Astrakhan Reserve was established in 1919. Its protected status enabled the recovery of many bird species which had nearly completely disappeared by the beginning of the 20th century. A small thicket of lotus found during one of the first expeditions to the Volga delta became the ancestor of extensive fields of this “Pearl of the Caspian” in the delta. Today Astrakhan Reserve is an environmental, scientific and eco-educational organization. Its protected area consists of three sites located in different parts of the delta. Each protected area is one where plants and animals occupy habitats unchanged by human activity. For over 100 years Astrakhan Reserve staff have stood guard over nature and ensured the preservation of the Volga delta’s unique beauty for future generations.
In early 20th century Europe ornaments made from bird feathers and skins were fashionable. Back then birds in the Volga delta were exterminated in large numbers. An almost unlimited demand for feathers and skins at high prices ensured hunting would become a big business. In 1903 a French company purchased about 100,000 bird skins in Astrakhan; 1,500 pairs of pelican skins and 3,000 pairs of swan skins were removed in 1907 and sent to the capital and exported abroad (Cecioni, 1910). The graceful marriage plumes of great egrets were very popular, and were used not only in ladies’ hats but also in ornaments for sultans and military uniforms.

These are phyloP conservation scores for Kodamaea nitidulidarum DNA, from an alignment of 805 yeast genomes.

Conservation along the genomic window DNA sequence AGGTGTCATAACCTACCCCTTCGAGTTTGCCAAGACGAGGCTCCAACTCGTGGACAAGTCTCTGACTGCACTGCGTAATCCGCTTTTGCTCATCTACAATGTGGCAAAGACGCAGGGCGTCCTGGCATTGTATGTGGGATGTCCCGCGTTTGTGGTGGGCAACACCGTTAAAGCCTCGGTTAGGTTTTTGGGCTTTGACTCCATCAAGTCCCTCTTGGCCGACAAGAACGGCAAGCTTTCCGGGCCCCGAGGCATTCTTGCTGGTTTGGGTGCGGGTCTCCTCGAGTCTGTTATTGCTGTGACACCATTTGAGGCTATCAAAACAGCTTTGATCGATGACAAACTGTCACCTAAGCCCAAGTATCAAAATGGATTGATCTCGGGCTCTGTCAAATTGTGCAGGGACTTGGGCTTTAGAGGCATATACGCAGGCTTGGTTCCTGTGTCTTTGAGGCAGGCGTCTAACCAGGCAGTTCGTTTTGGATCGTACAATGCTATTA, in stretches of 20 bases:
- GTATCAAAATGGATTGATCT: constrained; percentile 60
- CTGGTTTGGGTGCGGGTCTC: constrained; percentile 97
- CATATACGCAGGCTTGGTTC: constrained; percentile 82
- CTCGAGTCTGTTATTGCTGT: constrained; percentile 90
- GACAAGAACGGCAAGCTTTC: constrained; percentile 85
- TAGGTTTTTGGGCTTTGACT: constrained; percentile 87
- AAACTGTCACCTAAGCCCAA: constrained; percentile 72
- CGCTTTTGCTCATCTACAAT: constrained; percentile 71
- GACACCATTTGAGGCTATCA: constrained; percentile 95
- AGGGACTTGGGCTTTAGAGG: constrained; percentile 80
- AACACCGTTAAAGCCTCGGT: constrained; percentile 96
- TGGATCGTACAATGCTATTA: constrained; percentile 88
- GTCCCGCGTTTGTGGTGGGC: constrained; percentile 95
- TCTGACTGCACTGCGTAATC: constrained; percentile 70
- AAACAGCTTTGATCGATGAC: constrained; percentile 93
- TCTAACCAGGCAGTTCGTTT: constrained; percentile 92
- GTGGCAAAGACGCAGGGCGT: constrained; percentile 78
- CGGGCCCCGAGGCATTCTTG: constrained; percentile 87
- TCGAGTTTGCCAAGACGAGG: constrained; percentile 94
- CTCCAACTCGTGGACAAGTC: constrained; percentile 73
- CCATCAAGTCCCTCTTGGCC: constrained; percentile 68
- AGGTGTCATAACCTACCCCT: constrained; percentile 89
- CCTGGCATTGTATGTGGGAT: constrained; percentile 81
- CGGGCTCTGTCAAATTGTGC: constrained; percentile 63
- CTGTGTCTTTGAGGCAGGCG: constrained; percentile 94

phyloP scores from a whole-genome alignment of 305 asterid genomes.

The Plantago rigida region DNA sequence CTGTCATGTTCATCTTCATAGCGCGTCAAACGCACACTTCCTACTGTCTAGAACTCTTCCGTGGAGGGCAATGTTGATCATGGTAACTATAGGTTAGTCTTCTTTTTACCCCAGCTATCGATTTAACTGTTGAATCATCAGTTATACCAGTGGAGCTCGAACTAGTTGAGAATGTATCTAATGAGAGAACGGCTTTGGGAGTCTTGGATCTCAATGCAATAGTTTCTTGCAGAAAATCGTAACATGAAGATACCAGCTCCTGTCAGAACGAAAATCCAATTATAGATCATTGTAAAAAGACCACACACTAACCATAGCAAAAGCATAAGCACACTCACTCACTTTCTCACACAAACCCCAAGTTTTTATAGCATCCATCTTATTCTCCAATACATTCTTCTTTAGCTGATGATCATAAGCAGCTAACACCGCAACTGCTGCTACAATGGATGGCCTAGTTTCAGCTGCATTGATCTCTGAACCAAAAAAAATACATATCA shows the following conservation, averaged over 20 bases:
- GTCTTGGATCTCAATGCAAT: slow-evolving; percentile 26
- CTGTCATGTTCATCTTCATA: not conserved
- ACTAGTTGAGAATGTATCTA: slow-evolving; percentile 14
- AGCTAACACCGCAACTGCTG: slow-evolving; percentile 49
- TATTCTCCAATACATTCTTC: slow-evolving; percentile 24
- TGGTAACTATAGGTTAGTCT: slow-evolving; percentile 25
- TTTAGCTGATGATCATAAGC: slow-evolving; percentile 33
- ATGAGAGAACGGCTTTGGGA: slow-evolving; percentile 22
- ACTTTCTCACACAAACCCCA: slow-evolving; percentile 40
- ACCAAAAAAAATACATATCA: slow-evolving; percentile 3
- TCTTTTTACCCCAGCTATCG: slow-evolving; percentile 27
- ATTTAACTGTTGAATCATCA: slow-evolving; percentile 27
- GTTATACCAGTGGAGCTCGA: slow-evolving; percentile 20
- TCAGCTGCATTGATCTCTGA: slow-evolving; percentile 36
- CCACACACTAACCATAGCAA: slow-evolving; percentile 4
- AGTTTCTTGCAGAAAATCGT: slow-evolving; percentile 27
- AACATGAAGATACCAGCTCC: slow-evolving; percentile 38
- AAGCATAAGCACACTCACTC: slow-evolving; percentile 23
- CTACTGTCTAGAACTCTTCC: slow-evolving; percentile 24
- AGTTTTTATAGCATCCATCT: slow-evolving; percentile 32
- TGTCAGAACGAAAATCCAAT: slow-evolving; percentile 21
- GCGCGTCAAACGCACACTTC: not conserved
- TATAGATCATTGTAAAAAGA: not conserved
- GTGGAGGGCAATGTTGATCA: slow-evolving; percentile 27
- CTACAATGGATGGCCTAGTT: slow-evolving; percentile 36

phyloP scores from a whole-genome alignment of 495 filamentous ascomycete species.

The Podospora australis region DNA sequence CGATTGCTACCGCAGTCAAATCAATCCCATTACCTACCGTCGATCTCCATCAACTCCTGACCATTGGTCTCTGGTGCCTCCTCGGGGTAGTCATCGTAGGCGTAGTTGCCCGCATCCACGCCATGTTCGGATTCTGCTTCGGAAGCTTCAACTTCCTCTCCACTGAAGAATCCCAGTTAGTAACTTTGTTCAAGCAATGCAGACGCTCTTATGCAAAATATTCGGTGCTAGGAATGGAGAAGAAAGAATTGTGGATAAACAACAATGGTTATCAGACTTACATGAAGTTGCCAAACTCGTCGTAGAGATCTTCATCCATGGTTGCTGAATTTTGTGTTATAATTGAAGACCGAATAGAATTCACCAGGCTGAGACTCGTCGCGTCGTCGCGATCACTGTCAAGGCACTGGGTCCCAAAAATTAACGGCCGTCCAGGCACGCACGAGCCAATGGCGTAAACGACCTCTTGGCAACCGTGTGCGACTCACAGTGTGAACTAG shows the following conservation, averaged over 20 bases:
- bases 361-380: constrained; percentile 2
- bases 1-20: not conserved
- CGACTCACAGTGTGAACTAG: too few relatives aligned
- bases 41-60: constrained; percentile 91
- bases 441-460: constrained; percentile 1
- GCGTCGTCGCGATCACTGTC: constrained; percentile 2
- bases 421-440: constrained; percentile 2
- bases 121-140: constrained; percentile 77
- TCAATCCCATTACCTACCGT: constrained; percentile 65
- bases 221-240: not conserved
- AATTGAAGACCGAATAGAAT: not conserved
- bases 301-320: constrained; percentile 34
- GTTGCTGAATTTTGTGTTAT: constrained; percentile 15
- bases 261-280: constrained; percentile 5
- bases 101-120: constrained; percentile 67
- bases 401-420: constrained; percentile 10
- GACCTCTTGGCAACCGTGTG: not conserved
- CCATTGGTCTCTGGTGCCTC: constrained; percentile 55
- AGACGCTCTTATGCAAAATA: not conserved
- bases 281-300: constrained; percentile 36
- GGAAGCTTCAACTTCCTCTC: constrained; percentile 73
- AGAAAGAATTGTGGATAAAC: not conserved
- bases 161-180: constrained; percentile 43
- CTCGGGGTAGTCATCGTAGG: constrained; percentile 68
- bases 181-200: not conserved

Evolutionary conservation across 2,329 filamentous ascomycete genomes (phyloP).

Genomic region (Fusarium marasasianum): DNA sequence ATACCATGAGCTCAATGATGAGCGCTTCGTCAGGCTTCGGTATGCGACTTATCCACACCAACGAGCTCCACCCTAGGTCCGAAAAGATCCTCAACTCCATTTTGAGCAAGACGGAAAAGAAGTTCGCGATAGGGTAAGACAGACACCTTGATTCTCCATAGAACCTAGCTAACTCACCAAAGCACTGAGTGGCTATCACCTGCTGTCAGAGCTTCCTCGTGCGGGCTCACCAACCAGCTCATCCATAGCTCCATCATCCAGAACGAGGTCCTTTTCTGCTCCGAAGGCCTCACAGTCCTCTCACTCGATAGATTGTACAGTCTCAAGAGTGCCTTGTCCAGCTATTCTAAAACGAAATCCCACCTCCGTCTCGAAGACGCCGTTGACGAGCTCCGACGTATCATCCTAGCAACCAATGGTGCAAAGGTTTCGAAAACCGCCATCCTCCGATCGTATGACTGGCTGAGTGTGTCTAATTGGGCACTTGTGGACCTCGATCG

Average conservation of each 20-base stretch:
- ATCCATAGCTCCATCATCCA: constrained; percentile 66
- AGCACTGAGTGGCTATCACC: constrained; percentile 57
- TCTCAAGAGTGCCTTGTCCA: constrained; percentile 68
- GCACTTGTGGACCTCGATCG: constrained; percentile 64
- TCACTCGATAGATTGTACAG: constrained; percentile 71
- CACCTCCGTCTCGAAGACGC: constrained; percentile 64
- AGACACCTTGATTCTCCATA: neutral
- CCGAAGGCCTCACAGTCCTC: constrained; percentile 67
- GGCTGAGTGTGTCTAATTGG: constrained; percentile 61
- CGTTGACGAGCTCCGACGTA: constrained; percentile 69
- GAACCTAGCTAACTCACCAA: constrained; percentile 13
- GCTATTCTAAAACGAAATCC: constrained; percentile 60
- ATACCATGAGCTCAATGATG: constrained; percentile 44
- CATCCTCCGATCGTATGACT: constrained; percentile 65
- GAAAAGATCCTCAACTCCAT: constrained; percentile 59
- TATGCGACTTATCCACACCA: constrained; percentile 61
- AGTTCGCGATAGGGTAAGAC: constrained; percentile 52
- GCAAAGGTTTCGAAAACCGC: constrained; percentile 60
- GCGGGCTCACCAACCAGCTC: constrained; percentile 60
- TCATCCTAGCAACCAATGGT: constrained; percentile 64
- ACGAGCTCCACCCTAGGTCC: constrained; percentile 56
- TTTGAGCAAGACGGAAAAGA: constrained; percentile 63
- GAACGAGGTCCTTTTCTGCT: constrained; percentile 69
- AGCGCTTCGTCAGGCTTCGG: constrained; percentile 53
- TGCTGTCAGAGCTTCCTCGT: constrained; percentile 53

In those days collection of eggs for the soap industry caused significant harm to bird populations. In the early 20th century at least half a million eggs were collected each spring. In addition, the burning of dry grassy vegetation was widely practiced in the delta. It was believed that this helped to clear the area for rapid regrowth of grass in pastures in the spring. However, many animals perished in the fires, and willow forests often burned, depriving many animals and birds of habitat. Such wanton destruction through human activity led to the almost total depletion of waterfowl, large mammals were rarely encountered, and fish catch in the rivers was significantly reduced.
In 1912 a scientific expedition from the Zoological Museum of Moscow University, led by Professor Boris M. Zhitkov, visited the Volga delta. Their report described the extreme plight of the delta’s fauna. Preservation of the nature of the delta became an urgent necessity. At a 1913 meeting of the Astrakhan Society of Hunters, Vladimir A. Khlebnikov urged the establishment of a reserve in the delta where hunting would be prohibited. The proposal was not approved for obvious reasons. By 1915, Vladimir Khlebnikov was head of the Petrov Society of Astrakhan Regional Researchers, and in that position he continued to urge the creation of a strictly protected area in the Volga delta. When Astrakhan State University was founded in 1918, this proposal was approved at one of the first meetings of the Academic Council.